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The Go RVing Coalition’s upgraded Committee on Excellence reviewed presentations from the chairmen of five “task force” committees set up last fall to identify causes and cures for consumer dissatisfaction June 12 during RVIA Committee Week in Washington, D.C.
“The task force reports were very good,” said Richard A. Coon, president of the Recreation Vehicle Industry Association (RVIA), who has spearheaded a push to convert the Committee on Excellence into a more aggressive, problem-solving body since assuming the head job at RVIA in January. “It’s already gone beyond my expectations.
“A lot of people picked up on the committee’s new duties quickly, and I’m particularly pleased with the openness and willingness of everybody to work together.”
Previously, the Committee on Excellence’s primary purpose was to commission customer satisfaction surveys of new RV owners about every two years since 1999. The most recent survey in 2005 found that customer satisfaction had not increased appreciably since the first survey and that nearly 20% of buyers expressed some amount of dissatisfaction with their experience.
The Committee on Excellence met privately June 12 for the first time under the dual chairmanship of Jim Sheldon, special assistant to the chairman of Monaco Coach Corp., and Marty Shea, owner of Madison RV Center, Huntsville, Ala.
“The thing that somewhat surprised me in a very positive sense is that manufacturers, to a large extent, realize that what the Committee on Excellence is doing is not going to be a threat to their proprietary, competitive advantage,” Sheldon told RV Business. “There was a lot of apprehension about that going into Committee Week.
“We continue to emphasize that we are not going to be setting up a review board or establishing standards by which manufacturers will be measured. And we will not tap into the way that individual companies do business. That is not where we are headed.”
The task forces, some with as many as 20 members from all sectors of the industry, were created in February to delve into the subjects of warranties, industry communication and support, industrywide training, replacement parts availability and product quality. Their initial reports to the committee identified a wide range of subjects that task force members felt needed attention but offered few solutions.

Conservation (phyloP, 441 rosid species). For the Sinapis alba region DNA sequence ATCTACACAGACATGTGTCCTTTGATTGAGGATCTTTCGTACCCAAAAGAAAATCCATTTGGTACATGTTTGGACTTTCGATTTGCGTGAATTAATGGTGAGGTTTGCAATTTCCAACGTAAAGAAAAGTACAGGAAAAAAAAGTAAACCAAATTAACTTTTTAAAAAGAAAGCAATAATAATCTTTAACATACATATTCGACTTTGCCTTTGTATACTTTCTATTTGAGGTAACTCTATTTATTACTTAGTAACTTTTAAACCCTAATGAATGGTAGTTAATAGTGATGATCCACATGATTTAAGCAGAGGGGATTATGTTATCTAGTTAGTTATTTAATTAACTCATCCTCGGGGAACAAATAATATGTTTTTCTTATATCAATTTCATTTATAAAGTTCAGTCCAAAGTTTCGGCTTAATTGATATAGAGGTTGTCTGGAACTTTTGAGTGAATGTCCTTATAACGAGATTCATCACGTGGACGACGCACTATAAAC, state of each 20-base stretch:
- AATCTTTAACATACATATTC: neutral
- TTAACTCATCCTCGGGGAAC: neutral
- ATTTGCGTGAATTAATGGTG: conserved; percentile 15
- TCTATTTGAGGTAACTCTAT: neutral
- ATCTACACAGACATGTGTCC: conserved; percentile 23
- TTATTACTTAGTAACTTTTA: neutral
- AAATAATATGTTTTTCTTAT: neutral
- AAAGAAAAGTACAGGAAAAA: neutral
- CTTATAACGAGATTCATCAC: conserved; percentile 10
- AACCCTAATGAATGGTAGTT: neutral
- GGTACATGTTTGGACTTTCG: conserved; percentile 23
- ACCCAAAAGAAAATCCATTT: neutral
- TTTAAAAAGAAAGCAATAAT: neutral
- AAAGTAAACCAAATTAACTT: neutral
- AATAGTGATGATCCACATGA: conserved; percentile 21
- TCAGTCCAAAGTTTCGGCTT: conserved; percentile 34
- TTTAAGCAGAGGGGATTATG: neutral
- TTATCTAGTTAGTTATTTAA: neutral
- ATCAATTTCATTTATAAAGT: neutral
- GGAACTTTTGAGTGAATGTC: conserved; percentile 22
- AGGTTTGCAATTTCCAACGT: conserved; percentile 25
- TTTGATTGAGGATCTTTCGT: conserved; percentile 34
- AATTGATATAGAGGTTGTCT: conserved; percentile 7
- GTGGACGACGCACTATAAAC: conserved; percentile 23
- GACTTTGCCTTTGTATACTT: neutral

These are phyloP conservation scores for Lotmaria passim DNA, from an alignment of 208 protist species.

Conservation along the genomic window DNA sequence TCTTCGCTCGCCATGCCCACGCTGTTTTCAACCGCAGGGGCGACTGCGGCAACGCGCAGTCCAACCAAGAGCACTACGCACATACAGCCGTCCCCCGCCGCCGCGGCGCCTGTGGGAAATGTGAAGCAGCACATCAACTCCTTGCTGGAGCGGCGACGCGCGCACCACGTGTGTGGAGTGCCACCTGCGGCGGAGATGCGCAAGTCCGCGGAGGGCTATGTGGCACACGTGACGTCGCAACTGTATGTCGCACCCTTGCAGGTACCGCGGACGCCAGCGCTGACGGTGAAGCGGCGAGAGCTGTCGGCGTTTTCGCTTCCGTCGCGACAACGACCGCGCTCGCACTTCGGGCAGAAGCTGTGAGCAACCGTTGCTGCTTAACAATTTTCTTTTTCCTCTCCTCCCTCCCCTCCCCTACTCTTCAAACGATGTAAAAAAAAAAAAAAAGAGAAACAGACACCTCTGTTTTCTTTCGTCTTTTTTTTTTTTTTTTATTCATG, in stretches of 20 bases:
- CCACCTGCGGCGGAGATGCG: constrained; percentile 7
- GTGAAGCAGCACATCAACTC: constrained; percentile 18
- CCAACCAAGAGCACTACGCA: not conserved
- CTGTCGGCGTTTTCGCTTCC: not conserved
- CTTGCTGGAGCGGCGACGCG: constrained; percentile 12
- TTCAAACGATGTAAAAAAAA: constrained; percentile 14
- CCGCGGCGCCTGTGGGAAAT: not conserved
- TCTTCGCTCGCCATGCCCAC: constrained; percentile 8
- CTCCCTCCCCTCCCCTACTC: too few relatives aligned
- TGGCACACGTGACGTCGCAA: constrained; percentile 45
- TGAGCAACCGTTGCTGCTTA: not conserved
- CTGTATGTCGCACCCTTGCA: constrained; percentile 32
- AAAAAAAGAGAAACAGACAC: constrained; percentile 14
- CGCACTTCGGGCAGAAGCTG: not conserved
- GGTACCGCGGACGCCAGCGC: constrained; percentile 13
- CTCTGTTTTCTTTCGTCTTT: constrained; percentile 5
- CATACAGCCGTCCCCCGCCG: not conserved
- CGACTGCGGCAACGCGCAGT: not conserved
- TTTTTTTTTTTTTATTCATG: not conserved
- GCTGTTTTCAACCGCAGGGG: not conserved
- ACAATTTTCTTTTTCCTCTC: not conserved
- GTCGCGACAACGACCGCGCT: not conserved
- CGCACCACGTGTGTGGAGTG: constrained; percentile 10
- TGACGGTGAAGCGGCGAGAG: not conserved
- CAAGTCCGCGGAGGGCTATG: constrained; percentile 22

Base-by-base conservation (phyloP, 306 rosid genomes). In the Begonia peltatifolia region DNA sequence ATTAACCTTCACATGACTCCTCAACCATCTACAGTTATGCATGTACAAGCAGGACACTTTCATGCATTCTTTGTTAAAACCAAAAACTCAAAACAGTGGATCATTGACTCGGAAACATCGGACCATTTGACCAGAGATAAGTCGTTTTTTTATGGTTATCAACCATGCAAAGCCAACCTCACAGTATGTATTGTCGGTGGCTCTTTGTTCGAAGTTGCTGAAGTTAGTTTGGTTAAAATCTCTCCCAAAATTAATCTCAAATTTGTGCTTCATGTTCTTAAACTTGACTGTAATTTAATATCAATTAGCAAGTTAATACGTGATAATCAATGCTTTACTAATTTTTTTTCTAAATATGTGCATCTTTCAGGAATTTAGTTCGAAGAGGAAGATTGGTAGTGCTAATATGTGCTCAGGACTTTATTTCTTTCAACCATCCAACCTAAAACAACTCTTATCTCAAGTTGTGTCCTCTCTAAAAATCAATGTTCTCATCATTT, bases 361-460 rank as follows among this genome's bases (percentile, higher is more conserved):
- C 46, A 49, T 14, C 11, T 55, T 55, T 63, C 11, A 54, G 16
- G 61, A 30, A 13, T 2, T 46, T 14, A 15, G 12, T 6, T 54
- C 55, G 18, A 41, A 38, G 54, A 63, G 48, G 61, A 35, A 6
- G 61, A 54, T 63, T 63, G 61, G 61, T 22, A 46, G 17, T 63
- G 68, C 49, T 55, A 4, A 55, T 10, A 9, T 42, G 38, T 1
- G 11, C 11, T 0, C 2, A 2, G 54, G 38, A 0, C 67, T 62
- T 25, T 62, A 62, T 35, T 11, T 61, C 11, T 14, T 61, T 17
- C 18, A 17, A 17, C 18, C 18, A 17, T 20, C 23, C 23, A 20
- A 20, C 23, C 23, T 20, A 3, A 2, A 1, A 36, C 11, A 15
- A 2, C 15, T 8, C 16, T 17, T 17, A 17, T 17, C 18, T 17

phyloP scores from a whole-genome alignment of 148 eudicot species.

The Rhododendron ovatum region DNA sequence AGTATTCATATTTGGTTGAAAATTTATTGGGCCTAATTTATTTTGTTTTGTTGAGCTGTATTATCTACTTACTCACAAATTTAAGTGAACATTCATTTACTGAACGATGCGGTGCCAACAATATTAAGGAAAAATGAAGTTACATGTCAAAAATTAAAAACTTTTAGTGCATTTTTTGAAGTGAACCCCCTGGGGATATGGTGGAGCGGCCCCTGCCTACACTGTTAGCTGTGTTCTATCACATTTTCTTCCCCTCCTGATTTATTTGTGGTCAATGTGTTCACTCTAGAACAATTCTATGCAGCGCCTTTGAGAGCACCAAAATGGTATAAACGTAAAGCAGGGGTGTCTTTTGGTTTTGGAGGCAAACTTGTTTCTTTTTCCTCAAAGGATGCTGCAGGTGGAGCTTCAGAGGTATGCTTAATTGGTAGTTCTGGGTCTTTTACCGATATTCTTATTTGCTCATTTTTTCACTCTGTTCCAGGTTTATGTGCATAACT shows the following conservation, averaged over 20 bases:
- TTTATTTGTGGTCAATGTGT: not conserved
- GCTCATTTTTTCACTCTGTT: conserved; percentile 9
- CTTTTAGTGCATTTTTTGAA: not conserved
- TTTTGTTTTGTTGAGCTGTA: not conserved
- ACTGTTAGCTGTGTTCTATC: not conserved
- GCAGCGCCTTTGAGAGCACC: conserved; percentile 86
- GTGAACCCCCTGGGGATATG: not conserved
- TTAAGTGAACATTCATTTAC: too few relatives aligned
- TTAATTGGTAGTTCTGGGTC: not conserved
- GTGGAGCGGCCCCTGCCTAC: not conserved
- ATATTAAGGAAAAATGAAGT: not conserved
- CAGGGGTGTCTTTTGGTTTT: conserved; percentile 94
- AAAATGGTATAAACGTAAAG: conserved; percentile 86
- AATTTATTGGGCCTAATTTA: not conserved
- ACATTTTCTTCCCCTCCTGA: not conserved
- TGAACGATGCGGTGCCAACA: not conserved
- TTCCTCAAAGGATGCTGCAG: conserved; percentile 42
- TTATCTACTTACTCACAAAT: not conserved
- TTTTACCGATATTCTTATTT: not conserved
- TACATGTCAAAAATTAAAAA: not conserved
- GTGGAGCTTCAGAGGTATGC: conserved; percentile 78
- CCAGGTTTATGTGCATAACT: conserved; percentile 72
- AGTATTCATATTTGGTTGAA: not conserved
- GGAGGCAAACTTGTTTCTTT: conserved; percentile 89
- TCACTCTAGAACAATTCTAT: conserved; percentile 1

“We are in the very early stages,” said John Zimmerman, chairman of the communication task force and vice president of Sunline Coach Co., Denver, Pa. Zimmerman said his group’s focus will be “getting manufacturers, dealers and suppliers all on the same level as far as information flow” with regard to parts processing and warranty claims processing.
Industry consultant John Thompson, president of John Thompson Associates, Nicasio, Calif., and chairman of the product quality task force, said his panel intends to more closely analyze the bi-annual consumer satisfaction surveys completed in the past to more clearly define product quality issues.
“That data can be used in many ways to provide a microscopic look at ways that consumers want the RV industry to improve,” Thompson said. “Nobody wants to install an industry cop to oversee a bunch of new rules, but we do want to develop resources for people who want to use them.”
Task force presentations also were made to the RVIA and Recreation Vehicle Dealers Association (RVDA) boards, both of which met during committee week and endorsed the Committee on Excellence’s early efforts. Realizing the sensitivity of all of this in some corners of the industry, Coon cautioned that industry expectations should not become overblown.
“Some of the things that were presented (by the task forces) were fairly scary, and the (RVIA) board still hasn’t had a chance to digest what was presented,” he said. “They are being very patient. They don’t want to kill it (the quality-oriented initiative) without having a chance to study the suggestions. That’s about all you can expect with such a touchy situation.
“We need to be careful on the expectations. We don’t want it hyped beyond reality.”